However, with the dawn of computers and other technological tools, has come the birth of a science able to explore the world’s dynamic interwoven nature, and these new understandings dash with many of the older held truths. This expansion is producing a new understanding of how the natural world works. In place of the cold, uncaring, inert world described by Newtonian physics and “dockwork” thinkers over the last 300 plus years, this expanded sdence is now showing us that the physical universe, from the smallest to the most cosmic levels, is intertwined and dynamically co- evolving towards patterns of self-organization.
All living systems grow and change. They have the ability to self-organize – continually creating new structures and processes that effectively respond to current needs. We live in a world that naturally and spontaneously seeks to create order.
These new scientific understandings give us the opportunity to rethink our human and economic organizations, just as the Newtonian mechanistic revolution inspired 18th century philosophers and political thinkers such as Locke, Hume, Jefferson, Franklin, and Adam Smith to rethink their social organizations. Their new understandings, spawned by the rational science of their day, led to democracy, the Universal Rights of Man, the American Bill of Rights, religious freedom and many other values we now hold dear. We are now hovering near a similar point of transformation.
We live in an exciting time with the opportunity to shape the future in ways as powerful as our greatest forefathers. Unfortunately, this period of “big change” could also have a dark side. Least we forget, the French Revolution and Napoleon were spawned by the same intellectual forces that gave us the Bill of Rights. It could go either way. “We are on the knife’s edge between institutional failure and anarchyÑExisting institutions are becoming increasingly irrelevant for the solutions to any of our problems. On the other side of the knife’s edge is the regeneration of individuality, liberty, community, and ethics such as the world has never known.”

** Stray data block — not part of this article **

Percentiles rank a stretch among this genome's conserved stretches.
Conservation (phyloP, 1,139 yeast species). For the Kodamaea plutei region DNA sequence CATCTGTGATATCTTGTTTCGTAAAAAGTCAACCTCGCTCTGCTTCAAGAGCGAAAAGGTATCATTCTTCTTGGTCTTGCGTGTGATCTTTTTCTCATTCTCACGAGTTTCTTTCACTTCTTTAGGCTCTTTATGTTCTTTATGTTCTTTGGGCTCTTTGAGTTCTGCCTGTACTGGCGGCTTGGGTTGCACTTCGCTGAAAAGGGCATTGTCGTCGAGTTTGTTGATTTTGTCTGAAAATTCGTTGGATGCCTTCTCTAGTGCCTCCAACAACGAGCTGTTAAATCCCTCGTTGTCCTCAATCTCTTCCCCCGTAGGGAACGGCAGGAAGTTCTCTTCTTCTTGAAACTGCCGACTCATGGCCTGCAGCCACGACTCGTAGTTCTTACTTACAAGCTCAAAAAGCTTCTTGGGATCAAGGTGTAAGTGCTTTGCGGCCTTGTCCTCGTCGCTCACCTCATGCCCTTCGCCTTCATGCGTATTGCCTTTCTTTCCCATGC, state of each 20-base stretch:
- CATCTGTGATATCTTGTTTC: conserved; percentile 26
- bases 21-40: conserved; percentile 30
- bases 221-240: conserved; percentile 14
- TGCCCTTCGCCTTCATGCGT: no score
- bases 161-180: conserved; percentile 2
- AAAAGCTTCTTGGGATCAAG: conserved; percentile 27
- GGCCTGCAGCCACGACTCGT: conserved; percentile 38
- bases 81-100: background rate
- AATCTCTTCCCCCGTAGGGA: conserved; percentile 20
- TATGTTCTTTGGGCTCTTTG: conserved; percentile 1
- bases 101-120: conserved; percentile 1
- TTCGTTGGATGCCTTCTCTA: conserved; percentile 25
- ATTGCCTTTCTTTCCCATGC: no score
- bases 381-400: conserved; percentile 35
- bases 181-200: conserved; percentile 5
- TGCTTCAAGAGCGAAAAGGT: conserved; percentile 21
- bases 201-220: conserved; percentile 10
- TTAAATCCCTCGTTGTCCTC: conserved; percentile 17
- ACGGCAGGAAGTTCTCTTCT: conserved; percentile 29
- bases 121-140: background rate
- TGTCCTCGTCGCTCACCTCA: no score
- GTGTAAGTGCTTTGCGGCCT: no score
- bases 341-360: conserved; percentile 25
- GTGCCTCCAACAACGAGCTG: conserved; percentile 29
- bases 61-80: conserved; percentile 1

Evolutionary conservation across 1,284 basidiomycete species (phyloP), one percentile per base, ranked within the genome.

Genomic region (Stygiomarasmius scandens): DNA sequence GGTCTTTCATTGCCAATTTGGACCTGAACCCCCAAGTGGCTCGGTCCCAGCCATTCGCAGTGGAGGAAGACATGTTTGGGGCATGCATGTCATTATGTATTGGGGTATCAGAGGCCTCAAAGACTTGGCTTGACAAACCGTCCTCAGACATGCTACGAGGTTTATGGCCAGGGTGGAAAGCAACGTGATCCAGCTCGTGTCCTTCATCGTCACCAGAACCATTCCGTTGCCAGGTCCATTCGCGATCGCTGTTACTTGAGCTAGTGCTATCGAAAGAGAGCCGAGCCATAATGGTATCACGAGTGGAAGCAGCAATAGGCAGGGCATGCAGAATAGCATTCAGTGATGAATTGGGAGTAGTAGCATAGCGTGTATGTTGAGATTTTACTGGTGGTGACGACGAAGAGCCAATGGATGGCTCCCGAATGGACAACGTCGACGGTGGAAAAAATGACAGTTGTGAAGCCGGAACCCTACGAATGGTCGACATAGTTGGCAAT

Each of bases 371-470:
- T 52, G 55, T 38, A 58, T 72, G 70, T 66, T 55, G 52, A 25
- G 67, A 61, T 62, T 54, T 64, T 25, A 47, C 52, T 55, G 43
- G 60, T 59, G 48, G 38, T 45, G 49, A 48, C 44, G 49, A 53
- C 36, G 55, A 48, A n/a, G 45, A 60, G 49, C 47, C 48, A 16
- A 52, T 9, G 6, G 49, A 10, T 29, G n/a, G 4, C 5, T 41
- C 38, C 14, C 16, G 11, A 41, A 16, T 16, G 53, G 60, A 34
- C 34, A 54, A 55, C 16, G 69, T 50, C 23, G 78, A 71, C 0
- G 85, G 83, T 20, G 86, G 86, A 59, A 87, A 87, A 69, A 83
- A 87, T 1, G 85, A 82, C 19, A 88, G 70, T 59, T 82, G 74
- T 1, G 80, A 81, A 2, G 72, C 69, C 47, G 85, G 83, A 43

In particular, values which for 200 years were seen as being totally outside the concern of science are now emerging as a central issue. In the words of the Neurologist RW Sperry “human values, viewed in objective scientific perspectives, stand out as the most strategically powerful causal control force now shaping world events. More than any other causal system with which science now concerns itself, it is variables in human value systems that will determine the future.”
We are starting to look at ourselves and our world from a very different perspective. What comes out strikingly from the comments of the II and 17 year olds from the 1996 Voices is the need for a society that can satisfy its needs without destroying the prospects for future generations – a sustainable democratic society.
“The future is not something that will simply roll over us. It is something we can shape and create and direct, and that is where the learning comes in both individually and collectively. THat is the fundamental shift in our thinkin.”
Betty Sue Flowers 1996
There is something about these new understandings of the Universe that we feel we already know. We are finding ourselves rediscovering philosophies that are as old as recorded history, and which are cherished in various forms, throughout the world. New insights are merging with older truths to form new frameworks around which new social structures can be built. Natural systems, including human learning, now seem to be far more dynamic, vibrant, and interconnected, and far more responsive to local and unique phenomena – and therefore less predictable in their outcomes – than we had earlier understood. This appreciation of diversity is all part of the- transformation.” The Newtonian predictable, mechanical universe replaced the earlier notion of an organic, living, spiritual world that had existed for millennia. As far as ordinary people’s understanding was concerned, that organic world was replaced with a reductionist, atomistic world which immediately seemed so rational and so manageable, that it became all pervasive. It enabled us to see detail with incredible clarity. In our own times it got man to the moon, developed the micro-chip and the technology to see inside the brain. It also produced the cynical 60-year old in the 1996 Voices, and tens of millions of others like him, whose “apres moi ie deluge” mentality wreaks havoc on a world deeply dependent on mutual collaboration for survival and common prosperity.